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Biden ‘Confident’ Rail Strike Will Be Avoided After Congressional Leaders Meeting

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President Joe Biden, center, meets with congressional leaders at the White House in Washington, DC on Tuesday, November 29.  (Yuri Gripas/Abaca/Bloomberg via Getty Images, CNN)President Joe Biden, center, meets with congressional leaders at the White House in Washington, DC on Tuesday, November 29. (Yuri Gripas/Abaca/Bloomberg via Getty Images, CNN)

(CNN) — President Joe Biden said Tuesday he was “confident” a train strike will be avoided during his meeting with the top four congressional leaders, adding that Congress “must act to prevent” a train strike.

“I’ve asked the four top congressional leaders to ask if they’d be willing to come in and talk about what we’re going to do between now and Christmas in terms of legislation and there’s a lot to do, including resolving the train strike,” Biden said during the meeting. meeting with House Speaker Nancy Pelosi, Senate Majority Leader Chuck Schumer, House Minority Leader Kevin McCarthy and Senate Minority Leader Mitch McConnell.

“It’s not an easy call, but I think we have to make it,” Biden said. “The economy is at risk.”

On Monday, Biden called on Congress to “immediately” pass legislation to avoid railroad closures by officially adopting a September interim deal approved by union and executive leaders. Grassroots members of four unions have rejected the deal and are set to go on a train strike on Dec. 9 without a new labor deal or congressional action.

Biden, a longtime union ally, along with Labor Secretary Marty Walsh and other administration officials helped unions and management reach a tentative deal to avoid a freight rail strike in September.

A railroad strike could clog supply chains and lead to soaring prices of staples like petrol and food, dampening an economy that many fear is heading towards a recession. It could also cost the US economy $1 billion in the first week alone, according to an analysis by the Anderson Economic Group.

Michael Baldwin, president of the Brotherhood of Railroad Signalmen, one of four unions whose members voted no to the deal, said Tuesday that Biden had let the union and its members down.

“We are trying to address an issue here of sickness. It’s very important,” Michael Baldwin, president of the Brotherhood of Railroad Signalmen, told CNN’s Jim Sciutto on “Newsroom.” “This action prevents us from reaching the end of our process. force bargaining or force railroads into a situation to actually do the right thing.

Pelosi said on Tuesday that the House could vote as soon as Wednesday on legislation to adopt September’s interim deal and avert a possible train strike. Once approved, Senate action could happen within this week or next, several Senate sources told CNN. The Senate should have the votes to break a filibuster on the bill to avoid a potential train strike, the Senate sources also said. At least 10 Republicans are likely to vote with most Democrats in the Senate to cross the 60-vote threshold.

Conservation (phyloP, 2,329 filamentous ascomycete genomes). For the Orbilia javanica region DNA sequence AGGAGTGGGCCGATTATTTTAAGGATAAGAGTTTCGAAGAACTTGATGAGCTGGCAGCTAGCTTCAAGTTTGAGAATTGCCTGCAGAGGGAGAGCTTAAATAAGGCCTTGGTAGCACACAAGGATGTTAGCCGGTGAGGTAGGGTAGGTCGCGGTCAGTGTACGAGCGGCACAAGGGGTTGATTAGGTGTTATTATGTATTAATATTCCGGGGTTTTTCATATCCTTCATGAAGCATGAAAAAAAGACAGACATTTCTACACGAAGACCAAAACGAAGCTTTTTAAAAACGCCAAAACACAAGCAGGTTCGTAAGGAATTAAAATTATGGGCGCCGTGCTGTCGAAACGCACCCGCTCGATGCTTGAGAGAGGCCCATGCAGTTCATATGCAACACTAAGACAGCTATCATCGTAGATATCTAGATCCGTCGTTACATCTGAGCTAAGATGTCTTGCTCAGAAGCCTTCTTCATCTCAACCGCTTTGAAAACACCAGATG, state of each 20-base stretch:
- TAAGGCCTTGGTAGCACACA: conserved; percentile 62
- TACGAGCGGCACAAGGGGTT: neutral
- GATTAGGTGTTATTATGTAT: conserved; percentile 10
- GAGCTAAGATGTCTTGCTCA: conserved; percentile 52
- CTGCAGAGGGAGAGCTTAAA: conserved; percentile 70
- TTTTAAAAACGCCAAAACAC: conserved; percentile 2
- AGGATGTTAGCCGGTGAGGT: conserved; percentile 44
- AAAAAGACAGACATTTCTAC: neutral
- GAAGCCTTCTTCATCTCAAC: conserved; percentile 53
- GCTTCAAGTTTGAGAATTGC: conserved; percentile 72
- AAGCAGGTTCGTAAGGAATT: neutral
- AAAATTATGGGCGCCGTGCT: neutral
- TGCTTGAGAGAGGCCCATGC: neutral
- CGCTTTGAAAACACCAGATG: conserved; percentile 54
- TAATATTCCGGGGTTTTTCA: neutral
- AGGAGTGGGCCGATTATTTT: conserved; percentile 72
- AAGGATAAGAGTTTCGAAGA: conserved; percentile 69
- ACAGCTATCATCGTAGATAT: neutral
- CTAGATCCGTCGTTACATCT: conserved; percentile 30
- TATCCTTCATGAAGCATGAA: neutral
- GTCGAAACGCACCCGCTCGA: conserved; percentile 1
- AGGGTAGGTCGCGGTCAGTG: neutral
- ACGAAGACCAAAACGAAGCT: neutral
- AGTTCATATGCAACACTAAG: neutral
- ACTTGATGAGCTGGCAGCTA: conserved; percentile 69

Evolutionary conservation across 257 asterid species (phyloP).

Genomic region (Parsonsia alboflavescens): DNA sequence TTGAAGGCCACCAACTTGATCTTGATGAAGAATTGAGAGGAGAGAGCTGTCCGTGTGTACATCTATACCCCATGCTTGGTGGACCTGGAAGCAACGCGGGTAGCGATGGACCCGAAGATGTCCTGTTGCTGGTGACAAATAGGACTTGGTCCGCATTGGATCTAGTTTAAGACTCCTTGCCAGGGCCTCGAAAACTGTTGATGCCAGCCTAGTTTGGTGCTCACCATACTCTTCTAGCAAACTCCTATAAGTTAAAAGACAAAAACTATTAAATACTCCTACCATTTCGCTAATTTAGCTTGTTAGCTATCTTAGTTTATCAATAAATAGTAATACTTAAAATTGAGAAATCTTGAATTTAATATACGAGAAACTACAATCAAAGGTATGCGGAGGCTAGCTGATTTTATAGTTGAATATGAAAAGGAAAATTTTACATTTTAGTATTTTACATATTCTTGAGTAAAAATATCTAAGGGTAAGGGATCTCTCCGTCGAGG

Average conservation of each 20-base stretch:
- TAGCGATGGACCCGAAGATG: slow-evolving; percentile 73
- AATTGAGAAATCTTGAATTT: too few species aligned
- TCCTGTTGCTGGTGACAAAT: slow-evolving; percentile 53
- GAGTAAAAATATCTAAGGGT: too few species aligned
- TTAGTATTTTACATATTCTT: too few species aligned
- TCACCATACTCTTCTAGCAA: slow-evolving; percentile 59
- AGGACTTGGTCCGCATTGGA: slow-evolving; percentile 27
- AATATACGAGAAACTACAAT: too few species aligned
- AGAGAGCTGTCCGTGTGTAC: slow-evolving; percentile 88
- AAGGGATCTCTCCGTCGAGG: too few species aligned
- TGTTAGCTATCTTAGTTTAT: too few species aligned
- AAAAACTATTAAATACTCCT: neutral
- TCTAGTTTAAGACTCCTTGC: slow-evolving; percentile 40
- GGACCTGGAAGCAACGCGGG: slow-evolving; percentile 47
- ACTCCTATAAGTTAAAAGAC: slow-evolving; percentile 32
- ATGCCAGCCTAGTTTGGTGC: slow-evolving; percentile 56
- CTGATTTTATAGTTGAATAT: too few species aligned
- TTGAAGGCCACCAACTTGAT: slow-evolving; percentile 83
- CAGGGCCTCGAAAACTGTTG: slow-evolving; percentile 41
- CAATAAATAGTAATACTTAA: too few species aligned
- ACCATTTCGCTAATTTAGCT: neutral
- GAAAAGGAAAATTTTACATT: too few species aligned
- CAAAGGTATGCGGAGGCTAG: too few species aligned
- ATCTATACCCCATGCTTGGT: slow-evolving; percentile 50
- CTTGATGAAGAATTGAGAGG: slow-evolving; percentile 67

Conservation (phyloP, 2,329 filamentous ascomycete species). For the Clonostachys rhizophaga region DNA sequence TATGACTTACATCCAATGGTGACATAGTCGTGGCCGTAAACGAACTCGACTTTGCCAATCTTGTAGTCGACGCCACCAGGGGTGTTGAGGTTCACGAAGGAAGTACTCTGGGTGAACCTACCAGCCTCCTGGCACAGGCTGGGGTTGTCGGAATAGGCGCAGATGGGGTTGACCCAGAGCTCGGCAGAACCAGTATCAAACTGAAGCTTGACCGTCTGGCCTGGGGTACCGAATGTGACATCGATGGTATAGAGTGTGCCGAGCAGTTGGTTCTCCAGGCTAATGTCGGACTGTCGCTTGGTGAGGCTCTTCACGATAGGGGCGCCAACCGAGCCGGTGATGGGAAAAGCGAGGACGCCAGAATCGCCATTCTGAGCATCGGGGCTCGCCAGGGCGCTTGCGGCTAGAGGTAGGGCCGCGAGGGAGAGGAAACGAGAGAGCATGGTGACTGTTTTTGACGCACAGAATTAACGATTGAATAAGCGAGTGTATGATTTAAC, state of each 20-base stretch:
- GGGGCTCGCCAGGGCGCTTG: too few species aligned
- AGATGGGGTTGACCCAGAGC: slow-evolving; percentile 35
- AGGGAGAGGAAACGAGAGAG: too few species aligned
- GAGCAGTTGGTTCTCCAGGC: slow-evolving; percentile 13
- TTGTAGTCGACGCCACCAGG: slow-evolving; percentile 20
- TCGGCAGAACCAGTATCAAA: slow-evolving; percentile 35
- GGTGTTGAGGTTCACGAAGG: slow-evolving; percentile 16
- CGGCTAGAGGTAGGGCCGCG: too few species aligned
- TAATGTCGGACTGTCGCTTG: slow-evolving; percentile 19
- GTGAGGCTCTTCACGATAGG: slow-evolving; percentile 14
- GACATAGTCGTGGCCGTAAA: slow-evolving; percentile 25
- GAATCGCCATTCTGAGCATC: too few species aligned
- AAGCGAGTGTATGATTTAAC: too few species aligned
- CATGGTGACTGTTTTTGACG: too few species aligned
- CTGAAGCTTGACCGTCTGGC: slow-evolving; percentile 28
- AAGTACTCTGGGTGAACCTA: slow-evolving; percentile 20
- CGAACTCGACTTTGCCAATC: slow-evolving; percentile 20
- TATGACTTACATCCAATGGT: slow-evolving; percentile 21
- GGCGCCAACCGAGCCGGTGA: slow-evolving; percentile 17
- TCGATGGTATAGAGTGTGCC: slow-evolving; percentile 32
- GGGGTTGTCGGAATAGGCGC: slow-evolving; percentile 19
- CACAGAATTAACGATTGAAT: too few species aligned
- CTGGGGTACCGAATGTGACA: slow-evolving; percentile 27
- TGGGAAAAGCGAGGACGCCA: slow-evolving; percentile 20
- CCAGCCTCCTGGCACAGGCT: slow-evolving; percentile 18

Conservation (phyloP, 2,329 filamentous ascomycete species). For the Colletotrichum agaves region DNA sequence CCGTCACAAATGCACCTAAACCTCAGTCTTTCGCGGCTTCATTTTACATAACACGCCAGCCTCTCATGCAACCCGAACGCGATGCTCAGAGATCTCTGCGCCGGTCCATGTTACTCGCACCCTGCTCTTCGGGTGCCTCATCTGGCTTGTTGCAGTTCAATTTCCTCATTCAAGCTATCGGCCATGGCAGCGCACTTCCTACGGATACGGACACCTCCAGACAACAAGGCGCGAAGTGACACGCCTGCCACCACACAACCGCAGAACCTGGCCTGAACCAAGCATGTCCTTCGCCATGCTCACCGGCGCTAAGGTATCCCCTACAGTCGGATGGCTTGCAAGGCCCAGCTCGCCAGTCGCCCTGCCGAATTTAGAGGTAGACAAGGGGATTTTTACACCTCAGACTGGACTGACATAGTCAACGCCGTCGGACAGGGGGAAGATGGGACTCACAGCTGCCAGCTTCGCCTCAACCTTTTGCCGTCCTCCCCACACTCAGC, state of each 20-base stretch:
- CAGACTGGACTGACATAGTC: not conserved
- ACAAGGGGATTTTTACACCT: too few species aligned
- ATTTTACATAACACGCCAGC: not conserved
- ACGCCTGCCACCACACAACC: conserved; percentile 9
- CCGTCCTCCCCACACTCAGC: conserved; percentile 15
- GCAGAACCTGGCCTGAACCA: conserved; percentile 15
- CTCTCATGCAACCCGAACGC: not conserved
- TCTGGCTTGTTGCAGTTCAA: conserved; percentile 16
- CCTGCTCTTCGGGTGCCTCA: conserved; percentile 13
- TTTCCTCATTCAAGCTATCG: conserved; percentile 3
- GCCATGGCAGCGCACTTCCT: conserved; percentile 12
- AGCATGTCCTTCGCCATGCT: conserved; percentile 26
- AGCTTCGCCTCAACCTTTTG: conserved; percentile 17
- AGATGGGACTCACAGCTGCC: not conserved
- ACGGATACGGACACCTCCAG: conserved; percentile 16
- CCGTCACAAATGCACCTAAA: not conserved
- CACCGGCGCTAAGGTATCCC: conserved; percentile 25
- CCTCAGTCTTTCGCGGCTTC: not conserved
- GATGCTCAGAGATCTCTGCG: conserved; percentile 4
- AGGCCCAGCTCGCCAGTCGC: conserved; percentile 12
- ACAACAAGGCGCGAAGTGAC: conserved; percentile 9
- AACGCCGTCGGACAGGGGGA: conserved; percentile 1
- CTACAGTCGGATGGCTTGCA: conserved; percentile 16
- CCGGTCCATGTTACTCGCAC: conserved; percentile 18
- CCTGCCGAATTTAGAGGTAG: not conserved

After the meeting, McConnell expressed willingness to support the legislation and told reporters “We’re going to have to pass a bill.”

But any senator can slow the process as agreements on timing to move legislation typically require the unanimous consent of all 100 members of the house. Vermont Sen. Bernie Sanders, an independent who caucuses with Democrats, criticized the proposed deal to avoid a train strike Tuesday.

“There are workers all over the country working for the railways, people doing dangerous jobs in bad weather, they don’t have paid sick leave. This is outrageous,” Sanders told reporters. “I think it is up to Congress to do everything possible to protect these workers, to make sure that the railroads start treating them with the respect and dignity they deserve.”

Sanders would not commit to voting for or against the legislation and did not respond when asked if he would oppose moving the legislation through the Senate quickly. Any member can delay a snap vote and potentially put off final action until after the December 9 deadline to avoid a strike.

Some Republicans are still skeptical of Congressional intervention, arguing they would prefer to see the matter handled administratively.

Maine Sen. Susan Collins, a frequent swing voter, told CNN the measure “deserves careful consideration.”

“I will wait and listen to the debate over lunch today before coming to any kind of conclusion,” he said.

Iowa Sen. Joni Ernst, a member of the GOP leadership, also told CNN she was still evaluating the plan.

Note: This article will be updated with the video.


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Written by Natalia Chi

Chicago Popular; Chicago breaking news, weather and live video. Covering local politics, health, traffic and sports for Chicago, the suburbs and northwest Indiana.

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